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The CogServer implements a network and agent server. It provides shared network access to a given AtomSpace, together with some basic capabilities to open a database, load C++ modules and to run time-sliced processing "agents" called MindAgents.

The module system is somewhat deprecated: python and scheme users will typically find it more convenient to use the module system provided by those languages. Thus, there is no requirement that new C++ code must be wrapped into a CogServer module.

Future versions of the CogServer might remove the module subsystem.

The MindAgent subsystem is also somewhat obsolescent. It implements a crude single-threaded cooperative time-slicing framework. Most users will simply find it easier to just create a new thread to run whatever task that needs to be performed.

Future versions of the CogServer might remove the agent subsystem. Alternately, it might be useful to design a band-new thread management subsystem. Maybe. Unclear.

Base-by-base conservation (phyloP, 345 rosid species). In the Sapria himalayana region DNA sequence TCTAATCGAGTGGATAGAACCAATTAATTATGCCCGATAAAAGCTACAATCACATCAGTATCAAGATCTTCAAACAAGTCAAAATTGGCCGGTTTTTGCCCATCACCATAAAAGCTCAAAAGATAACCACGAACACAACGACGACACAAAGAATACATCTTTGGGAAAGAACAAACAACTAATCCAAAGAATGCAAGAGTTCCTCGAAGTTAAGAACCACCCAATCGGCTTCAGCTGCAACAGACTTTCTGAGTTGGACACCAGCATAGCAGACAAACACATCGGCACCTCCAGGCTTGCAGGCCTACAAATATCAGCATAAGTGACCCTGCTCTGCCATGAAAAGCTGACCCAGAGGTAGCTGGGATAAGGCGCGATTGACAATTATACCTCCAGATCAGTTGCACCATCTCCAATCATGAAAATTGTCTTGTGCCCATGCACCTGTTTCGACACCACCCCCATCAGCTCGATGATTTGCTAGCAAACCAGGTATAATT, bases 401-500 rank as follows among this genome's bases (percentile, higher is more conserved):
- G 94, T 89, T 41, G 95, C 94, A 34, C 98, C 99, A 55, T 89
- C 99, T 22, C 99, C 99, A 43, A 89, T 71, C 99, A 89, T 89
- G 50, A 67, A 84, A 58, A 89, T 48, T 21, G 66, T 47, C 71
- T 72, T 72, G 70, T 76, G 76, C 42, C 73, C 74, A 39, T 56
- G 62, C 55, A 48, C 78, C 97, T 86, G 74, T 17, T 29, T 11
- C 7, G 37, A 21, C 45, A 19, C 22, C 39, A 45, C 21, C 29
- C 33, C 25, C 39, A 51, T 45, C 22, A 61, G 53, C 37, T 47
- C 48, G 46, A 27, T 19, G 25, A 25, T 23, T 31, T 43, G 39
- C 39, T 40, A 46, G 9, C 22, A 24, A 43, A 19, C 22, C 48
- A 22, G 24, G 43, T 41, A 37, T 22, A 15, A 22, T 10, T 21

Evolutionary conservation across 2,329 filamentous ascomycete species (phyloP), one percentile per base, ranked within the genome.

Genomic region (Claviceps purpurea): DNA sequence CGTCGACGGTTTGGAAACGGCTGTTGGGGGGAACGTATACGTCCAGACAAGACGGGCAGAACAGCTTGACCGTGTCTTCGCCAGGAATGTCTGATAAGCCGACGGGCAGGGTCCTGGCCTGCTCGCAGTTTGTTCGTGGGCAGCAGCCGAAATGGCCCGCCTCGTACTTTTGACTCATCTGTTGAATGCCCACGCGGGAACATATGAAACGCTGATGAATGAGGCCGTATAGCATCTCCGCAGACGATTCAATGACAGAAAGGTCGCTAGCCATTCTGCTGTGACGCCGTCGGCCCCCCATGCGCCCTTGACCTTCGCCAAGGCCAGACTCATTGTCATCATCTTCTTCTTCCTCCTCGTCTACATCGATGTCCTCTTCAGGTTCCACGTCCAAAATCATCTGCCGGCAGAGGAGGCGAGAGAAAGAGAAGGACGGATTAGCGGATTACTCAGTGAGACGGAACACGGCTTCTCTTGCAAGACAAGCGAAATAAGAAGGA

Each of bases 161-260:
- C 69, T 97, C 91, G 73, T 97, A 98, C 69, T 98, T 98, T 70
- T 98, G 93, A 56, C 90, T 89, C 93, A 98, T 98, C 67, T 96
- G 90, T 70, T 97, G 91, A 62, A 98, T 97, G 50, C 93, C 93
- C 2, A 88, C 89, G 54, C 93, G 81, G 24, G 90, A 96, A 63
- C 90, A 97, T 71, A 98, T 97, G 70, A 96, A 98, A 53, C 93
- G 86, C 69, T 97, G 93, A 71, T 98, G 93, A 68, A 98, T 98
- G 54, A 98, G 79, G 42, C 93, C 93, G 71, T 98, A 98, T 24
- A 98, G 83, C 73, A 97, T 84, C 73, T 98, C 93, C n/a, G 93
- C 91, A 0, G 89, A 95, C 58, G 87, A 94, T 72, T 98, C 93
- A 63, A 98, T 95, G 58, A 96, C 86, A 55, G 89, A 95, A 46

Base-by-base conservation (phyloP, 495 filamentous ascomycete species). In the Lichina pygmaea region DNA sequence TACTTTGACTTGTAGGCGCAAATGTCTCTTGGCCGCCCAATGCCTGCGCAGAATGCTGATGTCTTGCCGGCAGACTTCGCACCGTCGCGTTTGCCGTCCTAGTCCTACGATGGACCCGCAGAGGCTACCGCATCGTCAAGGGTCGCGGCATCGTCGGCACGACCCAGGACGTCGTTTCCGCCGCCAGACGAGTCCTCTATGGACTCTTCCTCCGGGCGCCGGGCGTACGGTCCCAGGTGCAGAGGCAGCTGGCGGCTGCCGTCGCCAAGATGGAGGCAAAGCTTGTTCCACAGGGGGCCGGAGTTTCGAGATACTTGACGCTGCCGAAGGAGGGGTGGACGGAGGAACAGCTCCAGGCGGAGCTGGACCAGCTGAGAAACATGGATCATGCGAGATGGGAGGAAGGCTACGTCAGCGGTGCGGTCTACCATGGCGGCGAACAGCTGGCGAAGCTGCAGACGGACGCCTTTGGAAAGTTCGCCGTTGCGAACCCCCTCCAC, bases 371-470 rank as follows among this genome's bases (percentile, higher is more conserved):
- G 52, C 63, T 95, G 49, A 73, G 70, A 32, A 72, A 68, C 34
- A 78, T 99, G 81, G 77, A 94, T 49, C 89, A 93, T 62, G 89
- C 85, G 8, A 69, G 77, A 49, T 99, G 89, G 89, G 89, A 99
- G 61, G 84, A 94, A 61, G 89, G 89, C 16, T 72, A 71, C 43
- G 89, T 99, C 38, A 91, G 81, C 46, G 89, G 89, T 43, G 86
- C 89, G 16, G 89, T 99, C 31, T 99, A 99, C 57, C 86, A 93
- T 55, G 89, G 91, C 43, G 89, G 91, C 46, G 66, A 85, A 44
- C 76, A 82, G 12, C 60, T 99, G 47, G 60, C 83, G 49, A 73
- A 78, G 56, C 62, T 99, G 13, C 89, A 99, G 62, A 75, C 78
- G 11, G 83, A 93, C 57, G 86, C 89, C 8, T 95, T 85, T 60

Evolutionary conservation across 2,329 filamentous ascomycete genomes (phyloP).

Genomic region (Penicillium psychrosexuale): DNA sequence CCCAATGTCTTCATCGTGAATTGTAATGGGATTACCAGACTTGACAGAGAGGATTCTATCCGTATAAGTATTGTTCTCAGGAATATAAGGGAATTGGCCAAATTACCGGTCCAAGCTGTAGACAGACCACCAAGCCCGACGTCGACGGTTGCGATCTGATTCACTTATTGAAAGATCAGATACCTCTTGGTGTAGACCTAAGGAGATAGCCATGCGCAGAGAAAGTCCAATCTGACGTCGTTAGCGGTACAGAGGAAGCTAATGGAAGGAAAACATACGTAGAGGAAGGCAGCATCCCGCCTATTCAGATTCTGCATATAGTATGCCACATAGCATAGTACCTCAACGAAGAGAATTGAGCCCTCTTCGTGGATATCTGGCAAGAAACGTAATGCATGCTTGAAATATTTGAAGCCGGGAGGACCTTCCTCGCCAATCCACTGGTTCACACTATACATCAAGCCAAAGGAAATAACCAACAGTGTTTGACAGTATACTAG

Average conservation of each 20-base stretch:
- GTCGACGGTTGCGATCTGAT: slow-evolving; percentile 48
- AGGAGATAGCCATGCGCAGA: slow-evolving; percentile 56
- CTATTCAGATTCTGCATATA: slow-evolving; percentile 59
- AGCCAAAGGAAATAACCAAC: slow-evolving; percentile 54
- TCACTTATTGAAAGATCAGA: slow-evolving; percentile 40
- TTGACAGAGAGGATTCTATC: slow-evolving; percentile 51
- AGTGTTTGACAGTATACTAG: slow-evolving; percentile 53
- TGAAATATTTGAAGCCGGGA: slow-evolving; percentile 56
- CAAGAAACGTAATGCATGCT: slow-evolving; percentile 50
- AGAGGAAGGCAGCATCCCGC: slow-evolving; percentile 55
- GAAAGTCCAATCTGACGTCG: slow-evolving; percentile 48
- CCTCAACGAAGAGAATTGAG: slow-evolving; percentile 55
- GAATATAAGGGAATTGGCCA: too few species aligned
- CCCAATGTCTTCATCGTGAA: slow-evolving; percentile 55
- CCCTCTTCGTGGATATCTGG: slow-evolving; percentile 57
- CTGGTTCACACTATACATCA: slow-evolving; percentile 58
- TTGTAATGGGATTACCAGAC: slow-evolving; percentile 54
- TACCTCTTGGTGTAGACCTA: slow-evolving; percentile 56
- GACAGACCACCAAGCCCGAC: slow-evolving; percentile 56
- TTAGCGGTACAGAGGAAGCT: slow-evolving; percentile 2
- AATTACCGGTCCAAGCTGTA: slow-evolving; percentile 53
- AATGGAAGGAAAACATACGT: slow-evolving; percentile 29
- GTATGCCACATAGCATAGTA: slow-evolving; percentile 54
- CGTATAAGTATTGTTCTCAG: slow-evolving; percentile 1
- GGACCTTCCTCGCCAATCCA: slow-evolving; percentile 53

The most useful thing that the CogServer currently provides is shared multi-user network access to a command line, from which the python and scheme read-evaluate-print-loop (REPL) shells can be accessed. This allows users to perform management and development on an AtomSpace by attaching to it from a remote location. In particular, the AtomSpace(s) are not killed when the last user disconnects; the server will stay running in this dettached state, until user reconnect, or until it is shut down.

The network server is implemented by devoting one thread to listening for tcp/ip socket connections. Upon connection, a new thread is forked to handle user requests and the run the python/scheme shells. Command-line commands are implemented as "Requests", described below. The AtomSpace is thread-safe, as well as the Request queue, and the python/scheme REPL shells, so there should be no issues with multi-user access.